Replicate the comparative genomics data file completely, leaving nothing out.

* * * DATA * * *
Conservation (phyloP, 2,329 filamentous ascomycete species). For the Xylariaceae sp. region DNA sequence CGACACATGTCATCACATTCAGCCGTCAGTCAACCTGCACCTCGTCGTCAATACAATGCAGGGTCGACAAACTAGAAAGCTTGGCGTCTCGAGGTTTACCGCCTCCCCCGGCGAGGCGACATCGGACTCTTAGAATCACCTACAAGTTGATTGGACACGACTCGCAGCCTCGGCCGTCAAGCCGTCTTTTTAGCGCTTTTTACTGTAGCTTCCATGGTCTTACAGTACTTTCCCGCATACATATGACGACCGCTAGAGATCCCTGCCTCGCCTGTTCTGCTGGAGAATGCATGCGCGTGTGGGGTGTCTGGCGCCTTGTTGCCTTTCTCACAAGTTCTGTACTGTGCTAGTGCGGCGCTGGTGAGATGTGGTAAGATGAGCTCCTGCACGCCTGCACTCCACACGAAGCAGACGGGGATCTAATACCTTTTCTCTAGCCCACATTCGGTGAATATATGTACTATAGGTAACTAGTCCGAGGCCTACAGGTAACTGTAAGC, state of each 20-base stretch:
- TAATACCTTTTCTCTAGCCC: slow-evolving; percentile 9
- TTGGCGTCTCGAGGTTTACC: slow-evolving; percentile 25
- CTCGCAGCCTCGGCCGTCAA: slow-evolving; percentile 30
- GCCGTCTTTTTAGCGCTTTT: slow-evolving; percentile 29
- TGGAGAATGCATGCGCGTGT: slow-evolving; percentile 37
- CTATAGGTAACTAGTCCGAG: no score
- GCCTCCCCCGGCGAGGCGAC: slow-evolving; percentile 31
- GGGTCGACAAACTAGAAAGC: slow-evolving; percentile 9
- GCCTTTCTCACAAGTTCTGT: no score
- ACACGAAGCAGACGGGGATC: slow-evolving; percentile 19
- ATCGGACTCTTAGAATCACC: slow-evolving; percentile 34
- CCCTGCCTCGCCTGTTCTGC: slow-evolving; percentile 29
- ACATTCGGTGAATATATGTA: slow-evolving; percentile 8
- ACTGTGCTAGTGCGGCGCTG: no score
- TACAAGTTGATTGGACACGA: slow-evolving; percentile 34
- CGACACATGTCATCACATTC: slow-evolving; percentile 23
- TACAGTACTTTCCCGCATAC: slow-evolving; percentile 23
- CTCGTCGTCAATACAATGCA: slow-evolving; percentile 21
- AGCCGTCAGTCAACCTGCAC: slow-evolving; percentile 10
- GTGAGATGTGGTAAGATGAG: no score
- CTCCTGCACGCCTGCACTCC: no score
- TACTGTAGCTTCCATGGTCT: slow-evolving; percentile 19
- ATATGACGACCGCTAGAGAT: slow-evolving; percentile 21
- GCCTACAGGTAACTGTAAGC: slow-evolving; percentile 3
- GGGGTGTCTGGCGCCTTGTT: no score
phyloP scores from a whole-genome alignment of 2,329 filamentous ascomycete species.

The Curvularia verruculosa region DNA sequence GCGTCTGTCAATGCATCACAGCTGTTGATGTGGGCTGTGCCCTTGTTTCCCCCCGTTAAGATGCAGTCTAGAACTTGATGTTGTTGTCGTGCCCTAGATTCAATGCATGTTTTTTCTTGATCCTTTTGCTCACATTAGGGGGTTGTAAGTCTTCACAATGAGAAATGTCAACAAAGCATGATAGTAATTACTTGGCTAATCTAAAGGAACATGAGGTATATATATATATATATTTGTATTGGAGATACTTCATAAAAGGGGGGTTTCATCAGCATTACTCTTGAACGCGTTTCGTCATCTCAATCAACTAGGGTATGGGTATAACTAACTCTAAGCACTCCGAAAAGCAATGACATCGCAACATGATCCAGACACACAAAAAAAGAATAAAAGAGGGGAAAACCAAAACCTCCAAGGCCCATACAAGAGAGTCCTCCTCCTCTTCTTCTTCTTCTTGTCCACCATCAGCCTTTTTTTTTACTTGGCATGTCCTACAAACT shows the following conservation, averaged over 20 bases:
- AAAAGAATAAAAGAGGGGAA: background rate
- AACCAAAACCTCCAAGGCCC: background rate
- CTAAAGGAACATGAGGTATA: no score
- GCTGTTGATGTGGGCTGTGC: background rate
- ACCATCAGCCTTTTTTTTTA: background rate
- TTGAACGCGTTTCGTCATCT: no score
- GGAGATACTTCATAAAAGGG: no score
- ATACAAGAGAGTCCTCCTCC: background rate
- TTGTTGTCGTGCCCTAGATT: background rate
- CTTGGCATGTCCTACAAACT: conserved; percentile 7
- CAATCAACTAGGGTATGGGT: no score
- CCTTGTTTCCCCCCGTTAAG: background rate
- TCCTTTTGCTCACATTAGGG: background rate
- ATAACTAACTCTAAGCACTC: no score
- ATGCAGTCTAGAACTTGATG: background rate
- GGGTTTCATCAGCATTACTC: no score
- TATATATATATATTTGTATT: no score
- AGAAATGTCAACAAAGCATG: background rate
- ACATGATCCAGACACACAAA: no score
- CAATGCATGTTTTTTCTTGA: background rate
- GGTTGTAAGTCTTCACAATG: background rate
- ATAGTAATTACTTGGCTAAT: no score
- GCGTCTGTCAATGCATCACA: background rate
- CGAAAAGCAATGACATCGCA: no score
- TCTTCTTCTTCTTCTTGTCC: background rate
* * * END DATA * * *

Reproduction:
Conservation (phyloP, 2,329 filamentous ascomycete species). For the Xylariaceae sp. region DNA sequence CGACACATGTCATCACATTCAGCCGTCAGTCAACCTGCACCTCGTCGTCAATACAATGCAGGGTCGACAAACTAGAAAGCTTGGCGTCTCGAGGTTTACCGCCTCCCCCGGCGAGGCGACATCGGACTCTTAGAATCACCTACAAGTTGATTGGACACGACTCGCAGCCTCGGCCGTCAAGCCGTCTTTTTAGCGCTTTTTACTGTAGCTTCCATGGTCTTACAGTACTTTCCCGCATACATATGACGACCGCTAGAGATCCCTGCCTCGCCTGTTCTGCTGGAGAATGCATGCGCGTGTGGGGTGTCTGGCGCCTTGTTGCCTTTCTCACAAGTTCTGTACTGTGCTAGTGCGGCGCTGGTGAGATGTGGTAAGATGAGCTCCTGCACGCCTGCACTCCACACGAAGCAGACGGGGATCTAATACCTTTTCTCTAGCCCACATTCGGTGAATATATGTACTATAGGTAACTAGTCCGAGGCCTACAGGTAACTGTAAGC, state of each 20-base stretch:
- TAATACCTTTTCTCTAGCCC: slow-evolving; percentile 9
- TTGGCGTCTCGAGGTTTACC: slow-evolving; percentile 25
- CTCGCAGCCTCGGCCGTCAA: slow-evolving; percentile 30
- GCCGTCTTTTTAGCGCTTTT: slow-evolving; percentile 29
- TGGAGAATGCATGCGCGTGT: slow-evolving; percentile 37
- CTATAGGTAACTAGTCCGAG: no score
- GCCTCCCCCGGCGAGGCGAC: slow-evolving; percentile 31
- GGGTCGACAAACTAGAAAGC: slow-evolving; percentile 9
- GCCTTTCTCACAAGTTCTGT: no score
- ACACGAAGCAGACGGGGATC: slow-evolving; percentile 19
- ATCGGACTCTTAGAATCACC: slow-evolving; percentile 34
- CCCTGCCTCGCCTGTTCTGC: slow-evolving; percentile 29
- ACATTCGGTGAATATATGTA: slow-evolving; percentile 8
- ACTGTGCTAGTGCGGCGCTG: no score
- TACAAGTTGATTGGACACGA: slow-evolving; percentile 34
- CGACACATGTCATCACATTC: slow-evolving; percentile 23
- TACAGTACTTTCCCGCATAC: slow-evolving; percentile 23
- CTCGTCGTCAATACAATGCA: slow-evolving; percentile 21
- AGCCGTCAGTCAACCTGCAC: slow-evolving; percentile 10
- GTGAGATGTGGTAAGATGAG: no score
- CTCCTGCACGCCTGCACTCC: no score
- TACTGTAGCTTCCATGGTCT: slow-evolving; percentile 19
- ATATGACGACCGCTAGAGAT: slow-evolving; percentile 21
- GCCTACAGGTAACTGTAAGC: slow-evolving; percentile 3
- GGGGTGTCTGGCGCCTTGTT: no score
phyloP scores from a whole-genome alignment of 2,329 filamentous ascomycete species.

The Curvularia verruculosa region DNA sequence GCGTCTGTCAATGCATCACAGCTGTTGATGTGGGCTGTGCCCTTGTTTCCCCCCGTTAAGATGCAGTCTAGAACTTGATGTTGTTGTCGTGCCCTAGATTCAATGCATGTTTTTTCTTGATCCTTTTGCTCACATTAGGGGGTTGTAAGTCTTCACAATGAGAAATGTCAACAAAGCATGATAGTAATTACTTGGCTAATCTAAAGGAACATGAGGTATATATATATATATATTTGTATTGGAGATACTTCATAAAAGGGGGGTTTCATCAGCATTACTCTTGAACGCGTTTCGTCATCTCAATCAACTAGGGTATGGGTATAACTAACTCTAAGCACTCCGAAAAGCAATGACATCGCAACATGATCCAGACACACAAAAAAAGAATAAAAGAGGGGAAAACCAAAACCTCCAAGGCCCATACAAGAGAGTCCTCCTCCTCTTCTTCTTCTTCTTGTCCACCATCAGCCTTTTTTTTTACTTGGCATGTCCTACAAACT shows the following conservation, averaged over 20 bases:
- AAAAGAATAAAAGAGGGGAA: background rate
- AACCAAAACCTCCAAGGCCC: background rate
- CTAAAGGAACATGAGGTATA: no score
- GCTGTTGATGTGGGCTGTGC: background rate
- ACCATCAGCCTTTTTTTTTA: background rate
- TTGAACGCGTTTCGTCATCT: no score
- GGAGATACTTCATAAAAGGG: no score
- ATACAAGAGAGTCCTCCTCC: background rate
- TTGTTGTCGTGCCCTAGATT: background rate
- CTTGGCATGTCCTACAAACT: conserved; percentile 7
- CAATCAACTAGGGTATGGGT: no score
- CCTTGTTTCCCCCCGTTAAG: background rate
- TCCTTTTGCTCACATTAGGG: background rate
- ATAACTAACTCTAAGCACTC: no score
- ATGCAGTCTAGAACTTGATG: background rate
- GGGTTTCATCAGCATTACTC: no score
- TATATATATATATTTGTATT: no score
- AGAAATGTCAACAAAGCATG: background rate
- ACATGATCCAGACACACAAA: no score
- CAATGCATGTTTTTTCTTGA: background rate
- GGTTGTAAGTCTTCACAATG: background rate
- ATAGTAATTACTTGGCTAAT: no score
- GCGTCTGTCAATGCATCACA: background rate
- CGAAAAGCAATGACATCGCA: no score
- TCTTCTTCTTCTTCTTGTCC: background rate